Study of iron-chelates in solid state and aqueous solutions using Mössbauer spectroscopy - PDF

Scientific Supervisors: Prof. Zoltán Homonnay, professor and Prof. Azzedine Bousseksou, research director Laboratory of Nuclear Chemistry, Institute of Chemistry PhD School of Chemistry, Dr. György Inzelt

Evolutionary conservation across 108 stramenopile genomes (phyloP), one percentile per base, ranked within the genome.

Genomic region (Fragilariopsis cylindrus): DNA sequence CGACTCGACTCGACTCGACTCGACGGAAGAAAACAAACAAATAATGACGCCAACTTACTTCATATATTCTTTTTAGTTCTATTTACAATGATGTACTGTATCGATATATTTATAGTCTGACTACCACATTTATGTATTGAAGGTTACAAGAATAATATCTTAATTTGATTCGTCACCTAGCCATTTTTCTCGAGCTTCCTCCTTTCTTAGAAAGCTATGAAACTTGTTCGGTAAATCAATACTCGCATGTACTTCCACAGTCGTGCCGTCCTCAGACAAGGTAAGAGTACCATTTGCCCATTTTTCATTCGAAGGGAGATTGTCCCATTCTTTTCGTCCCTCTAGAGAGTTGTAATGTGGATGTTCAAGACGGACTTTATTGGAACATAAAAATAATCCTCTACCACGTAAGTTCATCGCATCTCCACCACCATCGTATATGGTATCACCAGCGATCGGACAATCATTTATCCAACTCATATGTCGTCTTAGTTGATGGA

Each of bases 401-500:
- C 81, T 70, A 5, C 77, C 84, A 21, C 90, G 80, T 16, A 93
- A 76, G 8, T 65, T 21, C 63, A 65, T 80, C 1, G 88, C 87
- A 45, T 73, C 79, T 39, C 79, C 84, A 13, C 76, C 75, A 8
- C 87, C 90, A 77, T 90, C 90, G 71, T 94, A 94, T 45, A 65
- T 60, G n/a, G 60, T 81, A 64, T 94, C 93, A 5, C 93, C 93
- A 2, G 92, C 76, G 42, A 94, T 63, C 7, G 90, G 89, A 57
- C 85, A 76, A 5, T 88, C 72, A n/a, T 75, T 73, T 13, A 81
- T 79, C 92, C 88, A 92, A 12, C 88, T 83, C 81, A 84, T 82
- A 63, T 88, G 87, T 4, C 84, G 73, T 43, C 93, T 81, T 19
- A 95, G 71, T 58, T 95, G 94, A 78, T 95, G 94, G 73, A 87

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Scientific Supervisors: Prof. Zoltán Homonnay, professor and Prof. Azzedine Bousseksou, research director Laboratory of Nuclear Chemistry, Institute of Chemistry PhD School of Chemistry, Dr. György Inzelt Theoretical and Physical Chemistry, Research of Material Structure PhD Programme, Dr. Péter Surján Eötvös Loránd University of Budapest, Hungary Switchable Molecular Materials Group Laboratory of Coordination Chemistry, CNRS, France PhD School Material Science, Dr. Roland Martinot Nanophysics PhD Programme, Dr. Jean-Claude Ousset Paul Sabatier University of Toulouse, France DOCTORATE THESIS of Petra Ágota Szilágyi Study of iron-chelates in solid state and aqueous solutions using Mössbauer spectroscopy Submitted for the degree of PhD 2007 Abstract Introduction The ferric-ethylenediaminetetraacetate complex (Fe III EDTA) features several interesting properties in both solution phase and solid state. This compound is widely utilised in industry and is being focussed on by many basic and applied scientific projects to discover more domains where the compound and its analogues could be used. A few examples for application of these compounds will be presented below, in which they are already utilised or their application is known to be possible but the actual reaction mechanisms are not completely understood yet. The most interesting property of the ferric-ethylenediaminetetraacetate complex is probably its reaction with hydrogen peroxide, which results in a peroxo-bounded complex. This latter complex is known to be, on the one hand, a good mimic of certain enzymes, therefore it has been widely studied in basic research, on the other hand, it was also studied in applied research, for it can be used as a very strong oxidising agent. Furthermore, the products of its reactions are not hazardous. This advantage, related to this complex gives rise to another major application field: purification of waste water by the photodegradation of the ferricethylenediaminetetraacetate. In fact, due to the wide utilisation of the ethylenediaminetetraacetic acid as a cheap chelating agent, its complexes formed with heavy metal ions are some of the most common water pollutants, therefore the decomposition of the chelating agent, which can be led through the photodegradation of its ferric complex, is one of the biggest challenges in waste water treatment. Nevertheless, the mechanism of these reactions is not yet completely described, which could be due to the fact that the structures of these ferric complexes are not very well known. Thus, I intended to contribute to our knowledge about the mechanism of these reactions and about their possible application, by studying the structure, physical proerties and the reactions of these ferric complexes. The problems I worked on and the methods I used are shortly described below: New Scientific Results 1 Study of the of the structure of Fe III EDTA/CDTA/EDDA Complexes in Aqueous Medium as a Function of ph Solutions of different ph values have been studied using Mössbauer Spectroscopy with and without applied external magnetic field at different temperatures, ESR Spectroscopy at different temperatures and Magnetic Measurements in order to better describe the speciation of the iron species and their dimerisation. In the Fe III EDTA system, a protolytic reaction was observed between ph=0.6 and 4.1. Beside the paramagnetic spin relaxation which is a common feature of high spin ferric species, especially in solutions (spin-spin relaxation in this case), the system displays another interesting magnetic phenomenon. 1.1) In the Mössbauer spectra recorded in an applied external magnetic field, two distinct ferric species have been observed in solutions at low ph ( ), which display a ferrimagnetic behaviour in frozen solutions 1.2) The two species (being present at each ph value, regardless of their protonation degree) differ probably in their coordination numbers: i.e. the spectrum component with lower isomer shift must refer to a species with sixfold coordination, whereas the other spectrum component refers to a species with sevenfold coordination and the ligand spheres of the ferric ions differ in the coordination of one water molecule. 1.3) I studied the Fe III CDTA system within a ph range of 8.1 to I have evidenced a protolytic exchange reaction between these ph values, which had already been suggested according to protolytic titration data. 1.4) I also studied the dimerisation of the Fe III CDTA complex and I observed that the monomeric form of the Fe III CDTA complex is more stable than its dimeric form relative to the Fe III EDTA system, because at the same concentration and ph range the dimerisation degree was always higher for the EDTA than for the CDTA complex. I recorded Mössbauer spectra of these species and I have reinforced the hypotheses concerning the structures and coordination numbers of these CDTA-containing ferric species by the correlation of hyperfine parameters. 1.5) I observed that the differences in the ligands (CDTA, EDTA) coordinated to the ferric ions affect considerably the frequency of the paramagnetic spin relaxation. 1.6) The results of my experiments carried out in order to study the dimerisation of the Fe III EDDA complex showed that a different type of dimer forms than in the EDTA and CDTA cases. Because the quadrupole splitting of the doublet representing the Fe III EDDA dimer was remarkably lower than those observed for the EDTA and CDTA containing dimers, I assumed that the Fe-O-Fe bite angle is lower than 180. This assumption is reinforced by the observation that the dimerisation was not followed by the red colouration of the originally yellow solutions, which can be explained by the fact that the EDDA is only tetradentate, whereas the CDTA and EDTA chelating agents are hexadentate ligands and thus the structure of the dimer is less rigid. 2 Tuning the oxidation state: Study of the photodegradation of the Fe III EDTA Complex; Study of the Autoxidation of the Fe 2+ /EDTA System in Solid State and in Solution Phase Photodegradation and autoxidation of the Fe III EDTA complex have been studied with Mössbauer Spectroscopy. My results concerning the photodegradation, which, amongst others, consists of the reduction of the central ferric ion to ferrous species, of the Fe III EDTA complex led to three major conclusions: 2.1) I have evidenced spectroscopically, that, contrary to previous hypotheses, the photodegradation occurs at high ph values (ph 10), i.e. when the Fe III EDTA complex is in dimeric form. 2.2) No photodegradation occurs when no ferric-(oxy)hydroxide precipitate was present in the solutions (such precipitation often occurs when raising the ph of the aqueous solution), i.e. the smallest amount of precipitate (photodegradation occurred after filtering off the precipitate as well) can be enough, but precipitation is necessary to trigger the photoreduction (surface catalysis). 2.3) Contrary to the hypotheses published so far, I have found that the Fe II EDTA complex was not present in the solution phase, but the only ferrous species of an appreciable lifetime is the ferrous hexaaqua complex. air. I studied the autoxidation, i.e. the spontaneous oxidation of the Fe II /EDTA system in 2.4) No formation of Fe II EDTA complex was experienced in solution phase with this method. This is an important finding since the existence of this complex has always been supposed in previous literature, even if no spectroscopic evidence has been given so far for its formation.[1] 2.5) It was found that these reactions took place without any intermediate species of an appreciable lifetime, either in solution phase or solid state. The final product of the autoxidation reactions was found to be the dimeric Fe III EDTA complex, in both solid, and solution cases.[1] 3 Study of the reaction of Fe III EDTA/CDTA/EDDA with H 2 O 2 I studied the reaction of all these three complexes using Mössbauer spectroscopy. 3.1) The presence of two intermediate species in the course of the reaction between the Fe III EDTA complex with H 2 O 2 has been shown and possible structures have been proposed as well.[3] 3.2) In agreement with previous literature data about the kinetics of the reaction with hydrogen peroxide, I gave a possible reaction pathway including the intermediate species I identified.[3] 3.3) I also studied the effect of the photodegradation on the reaction between Fe III EDTA and hydrogen peroxide and it was found to be rather significant. The presence of ferrous ions, which are formed in the course of the photodegradation of the Fe III EDTA complex, seems to inhibit the formation of the dihapto-peroxo complex. 3.4) Despite the Fe III CDTA system being less studied and its reaction with hydrogen peroxide being less known than in the case of EDTA, I was able to determine the formation of distinct species in the course of this reaction. 3.5) The reaction mechanism for the ferric EDTA and CDTA complexes was found to be similar. In both cases the system relaxes back to its original state after all reactions have occurred (the chelating agent was added in excess to the systems in every case). 3.6) When Fe III EDDA was reacted with hydrogen peroxide, the spectra recorded of the system were completely different from those recorded when using EDTA or CDTA complexes, therefore another reaction mechanism can be assumed for the EDDA complex. Furthermore, the original state did not return when using Fe III EDDA complex as a reactant despite the considerable excess of the chelating agent. 4 Solid State Study of the Fe III EDTA Complex: Study of the Magnetic Relaxation Properties of the Fe III EDTA; Study of the Thermal Stability of the Fe III EDTA Complex in its Monomeric Form The relaxation properties of the solid NaFeEDTA 3H 2 O have been studied using Mössbauer spectroscopy with and without external magnetic field at different temperatures, magnetic susceptibility measurements and single crystal XRD analysis. 4.1) The material is paramagnetic, obeying the Curie law. However, Mössbauer experiments revealed that at low temperature (12 K) and in an external magnetic field (7 T) there are two species displaying ferrimagnetic interaction. 4.2) The zero-field Mössbauer spectra revealed a paramagnetic spin relaxation in a wide temperature range. The fact that the spectral lineshape did not change with temperature, together with the fact that the spectrum recorded in a concentrated Fe III EDTA solution was identical to those recorded of the solid material (with and without crystal water molecules), shows that the nature of the relaxation is not spin-lattice but spin-spin. The decomposition of the Fe III EDTA complex was studied by carrying out DTG/TGA measurements to identify the temperature values of the different decomposition steps, then heat treatments were done in a furnace. 4.3) The degradation products were characterised using Mössbauer spectroscopy. Furthermore, I also studied the further oxidation of the resultant ferrous degradation products in order to obtain more structural information about the original degradation products. I showed that thermal degradation of the Fe III EDTA complex results in two ferrous degradation products, which are probably configurational isomers and have probably a µ-oxo dimer structure. Perspectives My results on the photodegradation of the Fe III EDTA and on the autoxidation of the Fe 2+ /EDTA system may be applied in wastewater treatment. These results may contribute to the global understanding of analogue systems as well. My results on the reaction of Fe III EDTA with hydrogen peroxide pointed out that Mössbauer spectroscopy can be also used to investigate relatively fast reactions qualitatively and one can also obtain information about short-lived intermediate species. Hopefully as enzyme-mimics, the identification of the intermediate species can enlighten many biological processes, such as the enzymatic activity of the superoxidise and dismutase. My publications List of publications in the research field of iron-chelates: 1. P. Á. Szilágyi, Z. Homonnay, R. Szalay, V. K. Sharma, A. Vértes, Mössbauer study of the autoxidation of ethylenediaminetetraacetato-ferrate(ii), Structural Chemistry, accepted, Z. Homonnay, N. Smith, V. K. Sharma, P. Á. Szilágyi, E. Kuzmann, Transformation of iron(vi) into iron(iii) in the presence of chelating agents: a frozen solution Mössbauer study, In: ACS Symposium Series: Ferrates: Synthesis, Properties, and Applications in Water and Wastewater Treatment, in press, V. K. Sharma, P. Á. Szilágyi, Z. Homonnay, E. Kuzmann, A. Vértes, Mössbauer Investigation of Peroxo Species in the Iron(III)-EDTA-H 2 O 2 System, European Journal of Inorganic Chemistry, 2005, K. Kovács, A. A. Kamnev, E. Kuzmann, Z. Homonnay, P. Á. Szilágyi, V. K. Sharma, A. Vértes, Mössbauer studies of iron(iii)-(indole-3-alkanoic acids) systems in frozen aqueous solutions, Journal of Radioanalytical and Nuclear Chemistry, 2005, List of publications in other research fields: 5. P. Tabero, A. Blonska-Tabero, P. Á. Szilágyi, Z. Homonnay, The investigations of phases with general formula M 2 FeV 3 O 11, where M=Mg, Co, Ni, Zn by IR and Mössbauer spectroscopy, Journal of Physics and Chemistry of Solids, in press, Z. Homonnay, P. Á. Szilágyi, E. Kuzmann, K. Varga, Z. Németh, A. Szabó, K. Radó, J. Schunk, P.Tilky, G. Patek, Corrosion study of heat exchanger tubes in pressurized water cooled nuclear reactors by conversion electron Mössbauer spectroscopy, Journal of Radioanalytical and Nuclear Chemistry, 2007, O. Graziani, P. Hamon, J-Y. Thépot, L. Toupet, P. Á. Szilágyi, G. Molnár, A. Bousseksou, M. Tilset, J.R. Hamon, Novel tert-butyl-tris(3-hydrocarbylpyrazol-1-yl)borate ligands: Synthesis, Spectroscopic studies and Coordination chemistry, Inorganic Chemistry, 2006, 8. C. Desroches, G. Pilet, P. Á. Szilágyi, G. Molnár, S. A. Borshch, A. Bousseksou, S. Parola, D. Luneau, Tetra- and Decanuclear Iron(II) Complexes of Thiacalixarene Macrocycles: Synthesis, Structure, Mössbauer Spectroscopy and Magnetic Properties, European Journal of Inorganic Chemistry, 2006, P. Á. Szilágyi, S. Dorbes, G. Molnár, J. A. Real, C. Faulmann, A. Bousseksou Temperature and Pressure Effects on the Spin State of Fe III Ions in the [Fe(sal 2 - trien)][ni(dmit) 2 ] Complex, J. Phys. Chem. Solids, submitted, 2007.